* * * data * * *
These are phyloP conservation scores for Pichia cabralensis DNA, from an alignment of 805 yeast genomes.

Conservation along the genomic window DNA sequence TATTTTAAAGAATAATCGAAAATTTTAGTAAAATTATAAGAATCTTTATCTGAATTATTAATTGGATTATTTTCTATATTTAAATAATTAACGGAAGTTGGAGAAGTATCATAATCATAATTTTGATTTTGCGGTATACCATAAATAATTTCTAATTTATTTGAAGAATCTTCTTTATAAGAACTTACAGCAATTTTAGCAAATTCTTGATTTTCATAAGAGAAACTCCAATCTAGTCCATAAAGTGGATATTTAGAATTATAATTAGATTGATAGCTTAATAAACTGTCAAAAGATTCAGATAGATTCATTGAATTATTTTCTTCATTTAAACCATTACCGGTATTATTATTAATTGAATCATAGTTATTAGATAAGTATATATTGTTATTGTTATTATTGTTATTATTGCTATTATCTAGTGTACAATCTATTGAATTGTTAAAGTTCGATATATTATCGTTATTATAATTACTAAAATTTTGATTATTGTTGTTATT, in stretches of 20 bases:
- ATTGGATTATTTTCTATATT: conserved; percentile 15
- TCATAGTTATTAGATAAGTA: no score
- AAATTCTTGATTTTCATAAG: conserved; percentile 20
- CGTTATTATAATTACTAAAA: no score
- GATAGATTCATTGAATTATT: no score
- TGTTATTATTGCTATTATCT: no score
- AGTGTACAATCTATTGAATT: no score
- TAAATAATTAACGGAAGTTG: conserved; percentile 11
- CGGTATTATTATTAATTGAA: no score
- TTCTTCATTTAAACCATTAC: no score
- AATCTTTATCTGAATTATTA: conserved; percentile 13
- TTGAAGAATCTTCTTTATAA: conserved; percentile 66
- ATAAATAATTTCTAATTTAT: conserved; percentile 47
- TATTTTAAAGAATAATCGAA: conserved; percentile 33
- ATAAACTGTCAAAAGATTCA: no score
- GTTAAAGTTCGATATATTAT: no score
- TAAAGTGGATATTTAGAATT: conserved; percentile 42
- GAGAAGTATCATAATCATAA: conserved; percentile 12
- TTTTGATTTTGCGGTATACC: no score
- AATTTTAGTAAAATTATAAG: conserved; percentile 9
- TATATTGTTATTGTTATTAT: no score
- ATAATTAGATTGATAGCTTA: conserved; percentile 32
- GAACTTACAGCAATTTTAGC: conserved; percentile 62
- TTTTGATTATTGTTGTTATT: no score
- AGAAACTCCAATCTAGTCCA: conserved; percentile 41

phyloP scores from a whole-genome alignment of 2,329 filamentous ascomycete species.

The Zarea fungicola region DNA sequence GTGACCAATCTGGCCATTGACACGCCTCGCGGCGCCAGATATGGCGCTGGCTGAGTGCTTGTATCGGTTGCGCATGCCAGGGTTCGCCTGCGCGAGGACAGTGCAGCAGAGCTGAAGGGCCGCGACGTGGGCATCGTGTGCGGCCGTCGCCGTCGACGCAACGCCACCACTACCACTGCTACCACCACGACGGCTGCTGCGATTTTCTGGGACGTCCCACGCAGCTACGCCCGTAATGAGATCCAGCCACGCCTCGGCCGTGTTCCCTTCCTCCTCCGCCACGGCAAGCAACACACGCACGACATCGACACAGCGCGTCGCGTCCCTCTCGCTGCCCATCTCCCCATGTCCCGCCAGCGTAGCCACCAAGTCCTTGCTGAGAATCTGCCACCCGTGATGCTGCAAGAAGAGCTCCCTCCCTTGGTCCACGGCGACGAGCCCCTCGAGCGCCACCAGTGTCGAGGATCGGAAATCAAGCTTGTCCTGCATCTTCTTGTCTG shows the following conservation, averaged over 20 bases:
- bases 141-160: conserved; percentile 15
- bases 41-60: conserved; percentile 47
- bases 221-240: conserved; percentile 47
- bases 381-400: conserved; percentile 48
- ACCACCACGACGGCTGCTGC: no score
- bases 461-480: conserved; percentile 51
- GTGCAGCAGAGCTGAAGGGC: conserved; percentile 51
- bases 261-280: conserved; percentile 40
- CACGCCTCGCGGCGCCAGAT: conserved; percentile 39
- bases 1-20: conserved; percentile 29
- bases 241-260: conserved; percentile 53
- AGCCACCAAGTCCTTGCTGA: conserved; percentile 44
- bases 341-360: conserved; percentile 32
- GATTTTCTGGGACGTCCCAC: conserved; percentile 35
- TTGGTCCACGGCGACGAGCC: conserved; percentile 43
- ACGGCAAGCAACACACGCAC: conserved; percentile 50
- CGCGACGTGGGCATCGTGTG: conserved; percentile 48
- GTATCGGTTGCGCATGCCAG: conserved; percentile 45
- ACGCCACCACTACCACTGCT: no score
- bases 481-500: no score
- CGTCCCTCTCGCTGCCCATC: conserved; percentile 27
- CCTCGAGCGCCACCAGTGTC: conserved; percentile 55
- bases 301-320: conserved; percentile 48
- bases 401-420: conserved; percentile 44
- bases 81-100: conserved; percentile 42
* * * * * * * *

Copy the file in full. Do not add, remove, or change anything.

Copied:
These are phyloP conservation scores for Pichia cabralensis DNA, from an alignment of 805 yeast genomes.

Conservation along the genomic window DNA sequence TATTTTAAAGAATAATCGAAAATTTTAGTAAAATTATAAGAATCTTTATCTGAATTATTAATTGGATTATTTTCTATATTTAAATAATTAACGGAAGTTGGAGAAGTATCATAATCATAATTTTGATTTTGCGGTATACCATAAATAATTTCTAATTTATTTGAAGAATCTTCTTTATAAGAACTTACAGCAATTTTAGCAAATTCTTGATTTTCATAAGAGAAACTCCAATCTAGTCCATAAAGTGGATATTTAGAATTATAATTAGATTGATAGCTTAATAAACTGTCAAAAGATTCAGATAGATTCATTGAATTATTTTCTTCATTTAAACCATTACCGGTATTATTATTAATTGAATCATAGTTATTAGATAAGTATATATTGTTATTGTTATTATTGTTATTATTGCTATTATCTAGTGTACAATCTATTGAATTGTTAAAGTTCGATATATTATCGTTATTATAATTACTAAAATTTTGATTATTGTTGTTATT, in stretches of 20 bases:
- ATTGGATTATTTTCTATATT: conserved; percentile 15
- TCATAGTTATTAGATAAGTA: no score
- AAATTCTTGATTTTCATAAG: conserved; percentile 20
- CGTTATTATAATTACTAAAA: no score
- GATAGATTCATTGAATTATT: no score
- TGTTATTATTGCTATTATCT: no score
- AGTGTACAATCTATTGAATT: no score
- TAAATAATTAACGGAAGTTG: conserved; percentile 11
- CGGTATTATTATTAATTGAA: no score
- TTCTTCATTTAAACCATTAC: no score
- AATCTTTATCTGAATTATTA: conserved; percentile 13
- TTGAAGAATCTTCTTTATAA: conserved; percentile 66
- ATAAATAATTTCTAATTTAT: conserved; percentile 47
- TATTTTAAAGAATAATCGAA: conserved; percentile 33
- ATAAACTGTCAAAAGATTCA: no score
- GTTAAAGTTCGATATATTAT: no score
- TAAAGTGGATATTTAGAATT: conserved; percentile 42
- GAGAAGTATCATAATCATAA: conserved; percentile 12
- TTTTGATTTTGCGGTATACC: no score
- AATTTTAGTAAAATTATAAG: conserved; percentile 9
- TATATTGTTATTGTTATTAT: no score
- ATAATTAGATTGATAGCTTA: conserved; percentile 32
- GAACTTACAGCAATTTTAGC: conserved; percentile 62
- TTTTGATTATTGTTGTTATT: no score
- AGAAACTCCAATCTAGTCCA: conserved; percentile 41

phyloP scores from a whole-genome alignment of 2,329 filamentous ascomycete species.

The Zarea fungicola region DNA sequence GTGACCAATCTGGCCATTGACACGCCTCGCGGCGCCAGATATGGCGCTGGCTGAGTGCTTGTATCGGTTGCGCATGCCAGGGTTCGCCTGCGCGAGGACAGTGCAGCAGAGCTGAAGGGCCGCGACGTGGGCATCGTGTGCGGCCGTCGCCGTCGACGCAACGCCACCACTACCACTGCTACCACCACGACGGCTGCTGCGATTTTCTGGGACGTCCCACGCAGCTACGCCCGTAATGAGATCCAGCCACGCCTCGGCCGTGTTCCCTTCCTCCTCCGCCACGGCAAGCAACACACGCACGACATCGACACAGCGCGTCGCGTCCCTCTCGCTGCCCATCTCCCCATGTCCCGCCAGCGTAGCCACCAAGTCCTTGCTGAGAATCTGCCACCCGTGATGCTGCAAGAAGAGCTCCCTCCCTTGGTCCACGGCGACGAGCCCCTCGAGCGCCACCAGTGTCGAGGATCGGAAATCAAGCTTGTCCTGCATCTTCTTGTCTG shows the following conservation, averaged over 20 bases:
- bases 141-160: conserved; percentile 15
- bases 41-60: conserved; percentile 47
- bases 221-240: conserved; percentile 47
- bases 381-400: conserved; percentile 48
- ACCACCACGACGGCTGCTGC: no score
- bases 461-480: conserved; percentile 51
- GTGCAGCAGAGCTGAAGGGC: conserved; percentile 51
- bases 261-280: conserved; percentile 40
- CACGCCTCGCGGCGCCAGAT: conserved; percentile 39
- bases 1-20: conserved; percentile 29
- bases 241-260: conserved; percentile 53
- AGCCACCAAGTCCTTGCTGA: conserved; percentile 44
- bases 341-360: conserved; percentile 32
- GATTTTCTGGGACGTCCCAC: conserved; percentile 35
- TTGGTCCACGGCGACGAGCC: conserved; percentile 43
- ACGGCAAGCAACACACGCAC: conserved; percentile 50
- CGCGACGTGGGCATCGTGTG: conserved; percentile 48
- GTATCGGTTGCGCATGCCAG: conserved; percentile 45
- ACGCCACCACTACCACTGCT: no score
- bases 481-500: no score
- CGTCCCTCTCGCTGCCCATC: conserved; percentile 27
- CCTCGAGCGCCACCAGTGTC: conserved; percentile 55
- bases 301-320: conserved; percentile 48
- bases 401-420: conserved; percentile 44
- bases 81-100: conserved; percentile 42